Reflecting on This Week’s Daily Do


Our last weekend in April. Many of you have been providing opportunities for students to do science through distance and home learning for as many as four weeks. Before reading further, pause for just a moment to reflect on one win you experienced this week (whether you credit yourself or serendipity) that excites and inspires you to do it again next week. 

We’ve shared an elementary and secondary vignette in which students-as-scientists engaged in science and engineering practices to make sense of intriguing natural phenomena (observable events that occur in the universe and that we can use our science knowledge to explain or predict). This week, we’re going to focus on one of the eight science and engineering practices: Developing and Using Models. 

[Models] serve the purpose of being a tool for thinking with, making predictions and making sense of experience. (A Framework for K-12 Science Education, p 56)

Let’s look at the practice of Developing and Using Models in the context of Why is water sphere-shaped in space? In the lesson this task is adapted from (designed prior to the NGSS), students over-fill a cup with water, drop by drop, and do the same with a penny. They notice the surface of the water is dome-shaped and “piled” higher than the rim of the cup/penny. Students are then provided the explanation. Now compare this to students sensemaking in the Why is water sphere-shaped in space? task. Students experience a puzzling phenomenon on the International Space Station (ISS) – water squeezed from a pouch forms a sphere that can hold candy on the surface. They make and share observations and then are asked to create an initial model that explains (a how or why account of) the phenomenon. 

Imagine the prior knowledge and experience students might bring to their models:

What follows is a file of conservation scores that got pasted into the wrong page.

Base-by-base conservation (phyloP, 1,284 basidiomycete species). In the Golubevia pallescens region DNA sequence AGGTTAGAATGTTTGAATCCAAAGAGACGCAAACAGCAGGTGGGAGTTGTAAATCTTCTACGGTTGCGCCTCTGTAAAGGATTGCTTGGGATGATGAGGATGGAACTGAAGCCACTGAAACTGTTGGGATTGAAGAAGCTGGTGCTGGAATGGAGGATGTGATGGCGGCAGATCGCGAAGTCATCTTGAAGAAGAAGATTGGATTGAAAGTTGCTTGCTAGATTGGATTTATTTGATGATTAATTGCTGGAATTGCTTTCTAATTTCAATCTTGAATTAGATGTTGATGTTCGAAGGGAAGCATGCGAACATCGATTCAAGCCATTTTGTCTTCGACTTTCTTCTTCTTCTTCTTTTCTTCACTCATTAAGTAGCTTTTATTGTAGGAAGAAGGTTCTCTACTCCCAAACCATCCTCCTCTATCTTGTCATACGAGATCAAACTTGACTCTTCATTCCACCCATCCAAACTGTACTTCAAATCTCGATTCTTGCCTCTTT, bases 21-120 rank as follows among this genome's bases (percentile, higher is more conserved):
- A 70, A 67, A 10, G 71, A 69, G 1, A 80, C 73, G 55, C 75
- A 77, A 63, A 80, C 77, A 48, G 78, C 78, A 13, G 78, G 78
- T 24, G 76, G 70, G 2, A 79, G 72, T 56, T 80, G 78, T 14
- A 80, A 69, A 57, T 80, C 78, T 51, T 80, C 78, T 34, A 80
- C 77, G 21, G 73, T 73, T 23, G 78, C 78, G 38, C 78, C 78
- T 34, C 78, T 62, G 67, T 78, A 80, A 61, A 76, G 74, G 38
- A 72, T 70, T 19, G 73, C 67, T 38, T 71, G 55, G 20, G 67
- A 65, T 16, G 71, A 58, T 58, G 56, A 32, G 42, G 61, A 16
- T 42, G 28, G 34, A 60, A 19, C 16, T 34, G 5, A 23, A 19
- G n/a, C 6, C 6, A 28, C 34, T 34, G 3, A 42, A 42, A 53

I’ve seen water form big drops on our windshield. We put something on it that repels water.

I spilled water lots of times and it doesn’t make drops, but we dropped water on wax paper at school and pushed it around.

I’ve seen water striders walk on water and when they move the water sort of bounces back.

I know it’s called surface tension. 

Some raindrops get really big, sometimes you can see they’re big but sometimes you can just feel it. 

Students use their prior knowledge, experience and observations to try to explain the phenomenon using words, pictures, and symbols (models serve the purpose of being a tool to think with). 

Imagine, next, that the blank piece of paper is daunting and students don’t know how to begin or are fearful of making a mistake. Although there are specific knowledge and skills that make up the practice of Developing and Using Models at each grade band – called elements (bulleted points listed under each grade band) – all students’ models independent of grade band need to include:

  • Components (relative parts)
  • Interactions (how the components are related or interact)

To support struggling students, you might ask, “What absolutely has to be included (components) in a model that explains why the water formed a sphere that can hold candy on the surface?” Students would likely say water and candy. Some students might add water molecules, air, and gravity (or lack of gravity). Once students have represented their components on paper, you could ask, “How do these components (point to two components) interact? What moves? What changes?”

Models serve the purpose of making sense of experiences. In creating their models, students realize they have gaps in their knowledge. (“You know, I don’t know why the water is a sphere.”) Students’ have questions they are motivated to answer. The teacher uses these questions to navigate students to the next investigation, “Many of us are wondering if this could happen on Earth, does it make sense to start there?” The next day, students conduct an investigation using the dropper, cup and penny to make sense of the cohesive property of water. (Students return to their models later in the task, but for time and space we’ll leave the story here.)

What resonates with you as you compare the role of students in the original lesson with the sensemaking task? Who has access to the science ideas in each scenario? Why? Which scenario leads to ownership of science ideas? Why?

Before we meet next week, consider reading the vignette in the (free) “Developing and Using Models” chapter (pp 109-110) from Helping Students Make Sense of the World Using Science and Engineering Practices. In this vignette, fifth-grade students are creating models to explain how and why evaporation occurs – a piece of the puzzle needed to figure out how solar stills work to clean dirty water. Students are revising their models at the midpoint of the unit. (Of course, you are welcome to read the entire chapter!) 

Below you’ll find descriptions of every Daily Do published this week. As you visit each Daily Do or reflect on one you taught during the week, can you identify the science and engineering practice(s) students engage with to make sense of the phenomenon (or science ideas)? Can you identify the element(s) of the science and engineering practice?